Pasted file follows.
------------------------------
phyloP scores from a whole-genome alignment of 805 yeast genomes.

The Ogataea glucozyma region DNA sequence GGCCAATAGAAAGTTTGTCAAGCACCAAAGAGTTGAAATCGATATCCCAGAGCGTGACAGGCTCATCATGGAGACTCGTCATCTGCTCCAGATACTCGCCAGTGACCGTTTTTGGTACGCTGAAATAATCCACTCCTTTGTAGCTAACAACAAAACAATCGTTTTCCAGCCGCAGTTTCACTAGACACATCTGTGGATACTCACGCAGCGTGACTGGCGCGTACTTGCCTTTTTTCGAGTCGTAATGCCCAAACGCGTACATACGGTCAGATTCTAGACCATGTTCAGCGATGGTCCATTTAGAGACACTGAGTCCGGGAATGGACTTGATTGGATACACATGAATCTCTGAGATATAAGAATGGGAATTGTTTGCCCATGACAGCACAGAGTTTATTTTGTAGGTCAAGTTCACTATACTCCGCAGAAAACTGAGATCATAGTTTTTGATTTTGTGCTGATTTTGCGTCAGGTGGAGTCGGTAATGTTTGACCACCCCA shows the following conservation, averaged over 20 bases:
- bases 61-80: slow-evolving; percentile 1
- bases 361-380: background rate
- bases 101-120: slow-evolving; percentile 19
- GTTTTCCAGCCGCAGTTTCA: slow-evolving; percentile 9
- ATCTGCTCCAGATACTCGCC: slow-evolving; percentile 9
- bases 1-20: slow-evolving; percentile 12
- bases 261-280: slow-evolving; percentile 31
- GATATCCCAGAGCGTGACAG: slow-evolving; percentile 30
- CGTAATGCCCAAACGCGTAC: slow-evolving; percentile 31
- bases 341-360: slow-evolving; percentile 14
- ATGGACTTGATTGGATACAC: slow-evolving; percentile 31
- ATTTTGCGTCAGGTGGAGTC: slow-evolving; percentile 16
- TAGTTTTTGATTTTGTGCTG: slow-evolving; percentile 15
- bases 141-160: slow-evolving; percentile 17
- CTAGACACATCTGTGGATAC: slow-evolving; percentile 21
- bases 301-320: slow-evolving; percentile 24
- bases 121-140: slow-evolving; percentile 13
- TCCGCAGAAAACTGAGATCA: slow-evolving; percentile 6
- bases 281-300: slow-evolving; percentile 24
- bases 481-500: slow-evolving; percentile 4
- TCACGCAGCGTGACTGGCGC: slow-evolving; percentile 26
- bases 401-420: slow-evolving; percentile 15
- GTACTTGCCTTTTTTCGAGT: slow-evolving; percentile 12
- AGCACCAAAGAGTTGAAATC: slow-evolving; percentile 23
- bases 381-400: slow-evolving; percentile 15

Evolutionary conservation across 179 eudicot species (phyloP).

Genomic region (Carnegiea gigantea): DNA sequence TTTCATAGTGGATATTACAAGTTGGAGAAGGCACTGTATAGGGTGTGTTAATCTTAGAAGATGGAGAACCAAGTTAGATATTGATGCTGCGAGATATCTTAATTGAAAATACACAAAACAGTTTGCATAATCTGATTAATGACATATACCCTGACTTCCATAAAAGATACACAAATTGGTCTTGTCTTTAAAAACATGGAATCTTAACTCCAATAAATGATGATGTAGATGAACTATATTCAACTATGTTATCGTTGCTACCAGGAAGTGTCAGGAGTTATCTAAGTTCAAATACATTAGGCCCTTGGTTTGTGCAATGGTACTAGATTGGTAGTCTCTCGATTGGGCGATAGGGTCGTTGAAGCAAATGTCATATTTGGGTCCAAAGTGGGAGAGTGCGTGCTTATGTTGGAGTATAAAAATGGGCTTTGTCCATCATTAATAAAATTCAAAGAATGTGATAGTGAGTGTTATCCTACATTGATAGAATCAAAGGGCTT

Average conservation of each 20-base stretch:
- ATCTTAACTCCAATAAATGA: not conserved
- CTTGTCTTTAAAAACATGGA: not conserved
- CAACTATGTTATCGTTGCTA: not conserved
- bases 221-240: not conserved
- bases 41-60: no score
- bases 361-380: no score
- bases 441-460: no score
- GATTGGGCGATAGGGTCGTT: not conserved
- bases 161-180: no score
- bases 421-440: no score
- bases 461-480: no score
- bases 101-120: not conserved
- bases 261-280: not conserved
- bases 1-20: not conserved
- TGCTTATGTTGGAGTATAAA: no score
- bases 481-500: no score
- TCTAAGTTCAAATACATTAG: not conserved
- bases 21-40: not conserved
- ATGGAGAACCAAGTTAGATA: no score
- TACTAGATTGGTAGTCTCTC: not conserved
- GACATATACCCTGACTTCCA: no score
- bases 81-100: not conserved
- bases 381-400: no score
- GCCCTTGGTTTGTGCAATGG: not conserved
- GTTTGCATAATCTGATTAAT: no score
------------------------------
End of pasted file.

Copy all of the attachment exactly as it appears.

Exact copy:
phyloP scores from a whole-genome alignment of 805 yeast genomes.

The Ogataea glucozyma region DNA sequence GGCCAATAGAAAGTTTGTCAAGCACCAAAGAGTTGAAATCGATATCCCAGAGCGTGACAGGCTCATCATGGAGACTCGTCATCTGCTCCAGATACTCGCCAGTGACCGTTTTTGGTACGCTGAAATAATCCACTCCTTTGTAGCTAACAACAAAACAATCGTTTTCCAGCCGCAGTTTCACTAGACACATCTGTGGATACTCACGCAGCGTGACTGGCGCGTACTTGCCTTTTTTCGAGTCGTAATGCCCAAACGCGTACATACGGTCAGATTCTAGACCATGTTCAGCGATGGTCCATTTAGAGACACTGAGTCCGGGAATGGACTTGATTGGATACACATGAATCTCTGAGATATAAGAATGGGAATTGTTTGCCCATGACAGCACAGAGTTTATTTTGTAGGTCAAGTTCACTATACTCCGCAGAAAACTGAGATCATAGTTTTTGATTTTGTGCTGATTTTGCGTCAGGTGGAGTCGGTAATGTTTGACCACCCCA shows the following conservation, averaged over 20 bases:
- bases 61-80: slow-evolving; percentile 1
- bases 361-380: background rate
- bases 101-120: slow-evolving; percentile 19
- GTTTTCCAGCCGCAGTTTCA: slow-evolving; percentile 9
- ATCTGCTCCAGATACTCGCC: slow-evolving; percentile 9
- bases 1-20: slow-evolving; percentile 12
- bases 261-280: slow-evolving; percentile 31
- GATATCCCAGAGCGTGACAG: slow-evolving; percentile 30
- CGTAATGCCCAAACGCGTAC: slow-evolving; percentile 31
- bases 341-360: slow-evolving; percentile 14
- ATGGACTTGATTGGATACAC: slow-evolving; percentile 31
- ATTTTGCGTCAGGTGGAGTC: slow-evolving; percentile 16
- TAGTTTTTGATTTTGTGCTG: slow-evolving; percentile 15
- bases 141-160: slow-evolving; percentile 17
- CTAGACACATCTGTGGATAC: slow-evolving; percentile 21
- bases 301-320: slow-evolving; percentile 24
- bases 121-140: slow-evolving; percentile 13
- TCCGCAGAAAACTGAGATCA: slow-evolving; percentile 6
- bases 281-300: slow-evolving; percentile 24
- bases 481-500: slow-evolving; percentile 4
- TCACGCAGCGTGACTGGCGC: slow-evolving; percentile 26
- bases 401-420: slow-evolving; percentile 15
- GTACTTGCCTTTTTTCGAGT: slow-evolving; percentile 12
- AGCACCAAAGAGTTGAAATC: slow-evolving; percentile 23
- bases 381-400: slow-evolving; percentile 15

Evolutionary conservation across 179 eudicot species (phyloP).

Genomic region (Carnegiea gigantea): DNA sequence TTTCATAGTGGATATTACAAGTTGGAGAAGGCACTGTATAGGGTGTGTTAATCTTAGAAGATGGAGAACCAAGTTAGATATTGATGCTGCGAGATATCTTAATTGAAAATACACAAAACAGTTTGCATAATCTGATTAATGACATATACCCTGACTTCCATAAAAGATACACAAATTGGTCTTGTCTTTAAAAACATGGAATCTTAACTCCAATAAATGATGATGTAGATGAACTATATTCAACTATGTTATCGTTGCTACCAGGAAGTGTCAGGAGTTATCTAAGTTCAAATACATTAGGCCCTTGGTTTGTGCAATGGTACTAGATTGGTAGTCTCTCGATTGGGCGATAGGGTCGTTGAAGCAAATGTCATATTTGGGTCCAAAGTGGGAGAGTGCGTGCTTATGTTGGAGTATAAAAATGGGCTTTGTCCATCATTAATAAAATTCAAAGAATGTGATAGTGAGTGTTATCCTACATTGATAGAATCAAAGGGCTT

Average conservation of each 20-base stretch:
- ATCTTAACTCCAATAAATGA: not conserved
- CTTGTCTTTAAAAACATGGA: not conserved
- CAACTATGTTATCGTTGCTA: not conserved
- bases 221-240: not conserved
- bases 41-60: no score
- bases 361-380: no score
- bases 441-460: no score
- GATTGGGCGATAGGGTCGTT: not conserved
- bases 161-180: no score
- bases 421-440: no score
- bases 461-480: no score
- bases 101-120: not conserved
- bases 261-280: not conserved
- bases 1-20: not conserved
- TGCTTATGTTGGAGTATAAA: no score
- bases 481-500: no score
- TCTAAGTTCAAATACATTAG: not conserved
- bases 21-40: not conserved
- ATGGAGAACCAAGTTAGATA: no score
- TACTAGATTGGTAGTCTCTC: not conserved
- GACATATACCCTGACTTCCA: no score
- bases 81-100: not conserved
- bases 381-400: no score
- GCCCTTGGTTTGTGCAATGG: not conserved
- GTTTGCATAATCTGATTAAT: no score